-I have never understood those who say that Disney and Final Fantasy do not fit together, he says. Just like Final Fantasy, Disney is not just one touch but several. Each movie is a whole new world, just like with the Final Fantasy series. When you combine lots of Disney worlds I personally think the Final Fantasy parts stick out less than, let’s say, Nightmare Before Christmas and Pirates of the Caribbean-worlds.

But not everyone agrees with the famous designer. Master meetings and crossovers often start with typical coffee break based nerdphilosophising, heated discussion about which Marvel hero really has the best superpowers or who in Nintendos stable of icons could win a grueling fight. After these ideas fester and grow on the Internet for a few years the result are crossover games that might as well be shipped under the label of ”fan service”.


But Kingdom Hearts based itself, unlike other remixes from Square Enix such as Ehrgeiz and Dissidia, not in those kind of questions. No one had ever wondered who would win a street fight between Cloud Strife and Mickey Mouse. Fortunately the Square of 2002 had no intentions of answering that particular question.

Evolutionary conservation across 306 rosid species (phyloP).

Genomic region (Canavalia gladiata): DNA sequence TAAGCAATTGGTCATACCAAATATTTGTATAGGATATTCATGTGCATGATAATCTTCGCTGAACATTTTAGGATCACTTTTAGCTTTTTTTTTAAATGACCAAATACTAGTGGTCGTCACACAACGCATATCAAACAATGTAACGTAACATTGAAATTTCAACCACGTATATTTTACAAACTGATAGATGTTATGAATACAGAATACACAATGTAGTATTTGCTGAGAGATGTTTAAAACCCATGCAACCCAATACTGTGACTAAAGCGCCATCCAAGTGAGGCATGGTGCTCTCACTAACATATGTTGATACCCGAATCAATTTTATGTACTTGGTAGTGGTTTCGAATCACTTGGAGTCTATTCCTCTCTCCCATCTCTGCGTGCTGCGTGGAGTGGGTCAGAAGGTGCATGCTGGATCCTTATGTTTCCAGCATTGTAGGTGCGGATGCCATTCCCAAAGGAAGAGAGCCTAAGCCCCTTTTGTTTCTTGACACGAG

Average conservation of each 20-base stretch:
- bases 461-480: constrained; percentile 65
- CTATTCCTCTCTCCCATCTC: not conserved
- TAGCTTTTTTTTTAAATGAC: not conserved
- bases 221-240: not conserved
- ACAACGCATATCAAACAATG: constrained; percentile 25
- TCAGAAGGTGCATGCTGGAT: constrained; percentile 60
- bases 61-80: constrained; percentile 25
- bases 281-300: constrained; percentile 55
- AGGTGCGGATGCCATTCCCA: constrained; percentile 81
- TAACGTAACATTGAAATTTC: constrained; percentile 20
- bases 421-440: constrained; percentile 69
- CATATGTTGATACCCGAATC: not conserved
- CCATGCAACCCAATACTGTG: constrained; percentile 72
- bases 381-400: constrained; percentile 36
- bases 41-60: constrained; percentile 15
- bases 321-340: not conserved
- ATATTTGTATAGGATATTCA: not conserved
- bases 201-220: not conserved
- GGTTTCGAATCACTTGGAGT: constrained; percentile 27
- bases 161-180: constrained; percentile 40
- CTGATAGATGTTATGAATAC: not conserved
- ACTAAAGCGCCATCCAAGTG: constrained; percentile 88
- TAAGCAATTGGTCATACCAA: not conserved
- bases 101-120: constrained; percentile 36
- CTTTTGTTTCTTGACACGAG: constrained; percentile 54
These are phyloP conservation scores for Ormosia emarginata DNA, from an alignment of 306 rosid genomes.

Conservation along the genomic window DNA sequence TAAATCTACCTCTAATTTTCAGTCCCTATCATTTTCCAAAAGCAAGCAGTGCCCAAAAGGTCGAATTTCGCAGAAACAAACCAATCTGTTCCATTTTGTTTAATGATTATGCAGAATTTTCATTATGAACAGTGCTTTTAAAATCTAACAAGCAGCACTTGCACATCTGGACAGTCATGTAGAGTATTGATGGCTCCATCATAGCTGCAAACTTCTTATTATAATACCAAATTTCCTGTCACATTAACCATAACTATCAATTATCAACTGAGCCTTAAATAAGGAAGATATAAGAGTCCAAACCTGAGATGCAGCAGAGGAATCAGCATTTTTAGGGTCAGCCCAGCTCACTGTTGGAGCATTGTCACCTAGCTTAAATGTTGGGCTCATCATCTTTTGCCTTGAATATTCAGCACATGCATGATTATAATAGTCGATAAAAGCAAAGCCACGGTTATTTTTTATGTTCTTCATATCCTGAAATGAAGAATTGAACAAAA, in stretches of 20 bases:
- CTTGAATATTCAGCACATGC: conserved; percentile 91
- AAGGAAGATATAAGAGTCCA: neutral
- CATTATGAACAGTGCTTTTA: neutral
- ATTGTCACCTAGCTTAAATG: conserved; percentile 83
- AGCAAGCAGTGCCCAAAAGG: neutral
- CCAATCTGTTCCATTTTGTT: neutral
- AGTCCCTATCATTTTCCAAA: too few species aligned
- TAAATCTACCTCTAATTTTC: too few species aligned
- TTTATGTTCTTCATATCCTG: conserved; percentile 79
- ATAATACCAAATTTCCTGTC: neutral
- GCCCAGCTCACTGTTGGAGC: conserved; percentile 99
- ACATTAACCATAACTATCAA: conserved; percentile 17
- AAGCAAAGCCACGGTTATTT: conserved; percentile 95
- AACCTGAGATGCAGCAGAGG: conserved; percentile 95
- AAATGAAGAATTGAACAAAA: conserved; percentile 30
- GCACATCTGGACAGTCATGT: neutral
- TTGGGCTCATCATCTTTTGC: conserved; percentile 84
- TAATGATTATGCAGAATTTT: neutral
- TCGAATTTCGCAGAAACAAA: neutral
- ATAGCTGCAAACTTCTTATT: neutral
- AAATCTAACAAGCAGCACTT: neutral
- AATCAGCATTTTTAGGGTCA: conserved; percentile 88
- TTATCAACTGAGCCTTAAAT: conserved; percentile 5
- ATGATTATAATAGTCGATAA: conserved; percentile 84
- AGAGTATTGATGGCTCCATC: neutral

War of the worlds.
Kingdom Hearts first sprouted in the mind of Square producer Shinji Hashimoto when he by random chance bumped into a high ranking Disney executive in an elevator. The two companies had earlier been located in the same building and Hashimotos short talk with his former office neighbor made him start considering the commercial potential of an RPG based on the worlds of Disney. By this time Square desperately needed new blockbusters to keep up with their then competitor Enix, so some weeks later he called to an improvised meeting to discuss the idea.